The optimal solution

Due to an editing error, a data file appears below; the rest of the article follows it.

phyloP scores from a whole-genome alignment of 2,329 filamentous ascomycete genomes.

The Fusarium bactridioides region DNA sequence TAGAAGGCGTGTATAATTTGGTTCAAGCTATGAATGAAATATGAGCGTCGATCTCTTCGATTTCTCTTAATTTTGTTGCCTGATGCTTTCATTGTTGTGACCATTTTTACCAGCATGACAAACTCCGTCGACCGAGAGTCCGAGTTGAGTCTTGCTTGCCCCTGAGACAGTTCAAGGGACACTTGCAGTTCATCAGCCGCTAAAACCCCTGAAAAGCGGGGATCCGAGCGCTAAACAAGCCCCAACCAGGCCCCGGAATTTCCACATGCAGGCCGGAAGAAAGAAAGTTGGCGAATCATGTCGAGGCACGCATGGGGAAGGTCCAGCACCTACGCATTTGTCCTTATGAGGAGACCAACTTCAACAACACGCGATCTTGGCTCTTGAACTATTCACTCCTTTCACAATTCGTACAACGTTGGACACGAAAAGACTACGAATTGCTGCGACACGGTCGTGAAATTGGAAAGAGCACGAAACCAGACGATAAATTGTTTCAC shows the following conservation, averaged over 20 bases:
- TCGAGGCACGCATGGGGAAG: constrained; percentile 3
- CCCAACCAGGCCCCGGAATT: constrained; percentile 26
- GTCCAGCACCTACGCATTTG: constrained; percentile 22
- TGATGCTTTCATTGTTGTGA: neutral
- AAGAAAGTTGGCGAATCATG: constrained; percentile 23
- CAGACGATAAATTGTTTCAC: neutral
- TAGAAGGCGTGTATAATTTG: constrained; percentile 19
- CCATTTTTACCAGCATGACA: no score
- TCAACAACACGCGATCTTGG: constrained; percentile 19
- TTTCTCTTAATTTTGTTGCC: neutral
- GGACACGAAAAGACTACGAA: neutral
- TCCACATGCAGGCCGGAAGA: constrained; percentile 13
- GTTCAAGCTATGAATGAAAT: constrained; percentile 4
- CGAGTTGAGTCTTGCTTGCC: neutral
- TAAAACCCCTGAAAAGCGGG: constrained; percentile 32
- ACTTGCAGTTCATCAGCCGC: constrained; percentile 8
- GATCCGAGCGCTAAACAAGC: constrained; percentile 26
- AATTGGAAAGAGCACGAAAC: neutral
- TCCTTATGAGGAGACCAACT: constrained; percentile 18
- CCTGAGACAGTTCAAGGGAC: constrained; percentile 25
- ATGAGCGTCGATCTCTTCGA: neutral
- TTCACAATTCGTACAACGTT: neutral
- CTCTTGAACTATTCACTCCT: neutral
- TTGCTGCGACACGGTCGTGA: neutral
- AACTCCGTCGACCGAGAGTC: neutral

Suppose we've got the Tower of Hanoi puzzle with three pegs and $n$ discs. We will show that for the usual starting and finishing configurations of discs, all discs sitting on one peg, the shortest solution involves $2^n-1$ moves. For any other pair of starting configurations the shortest solution involves at most $2^n-1$ moves. First let's consider the game with one disc. Clearly solving the puzzle only involves one move. Since $2^1-1=1$ the result is true for $n=1$. Now suppose you're playing the game with $n+1$ discs using the usual starting and finishing configurations and assume that the result is true for the $n$-disc version of the game: the smallest number of moves required is $2^n-1.$ To solve the $n+1$-disc version, first move the $n$ smaller discs onto one of the free pegs using the shortest method which takes $2^n-1$ moves. Now move the largest disc onto the remaining free peg. Then shift the $n$-tower on top of it, again using the method that takes $2^n-1$ moves. You've now solved the puzzle in $2(2^n-1)+1$ moves. It's easy to see that this is the shortest solution as you cannot get away from moving the $n$-tower at least twice and the largest disc at least once. Therefore, the shortest number of moves required to solve the $n+1$-disc version of the game is $$2(2^n-1)+1=2^{n+1}-2+1=2^{n+1}-1.$$ This shows that if the result is true for $n$ it is true for $n+1$. So we have proved by induction that the result is true for all $n$. Now suppose you are playing the game with arbitrary starting and finishing configurations of discs. We will show that at most $2^n-1$ moves are required to solve the puzzle. Again we start with $n=1,$ in which case there are only three possible configurations separated pairwise by one move. So the result is true. Now assume it is true for $n$ and see what happens for $n+1$. In the Hanoi graph $H_{n+1}$ write $s$ and $f$ for the nodes representing the starting and finishing configurations respectively and write $m(s,f)$ for the length of the shortest path taking you from $s$ to $f$. (By the length of the path we mean the number of edges it traverses.) The Hanoi graph $H_{n+1}$ consists of three copies of the Hanoi graph $H_{n}$ joint pairwise by one edge. If $s$ and $f$ lie within the same copy of $H_{n}$ then $$m(s,f) \leq 2^n-1 \leq 2^{n+1}-1$$ by our hypothesis that the result is true for $n$. Suppose they lie in two different copies, copy 1 and copy 2 of $H_n$. You can get from $s$ to $f$ by moving from $s$ to the vertex in copy 1 that is linked to copy 2, traversing the linking edge and then moving to $f$ within copy 2. By our assumption that the result is true for $n$ the first and the last part of this route have length at most $2^{n}-1$ . Thus, $$m(s,f) \leq 2(2^n-1)+1=2^{n+1}-1.$$ QED

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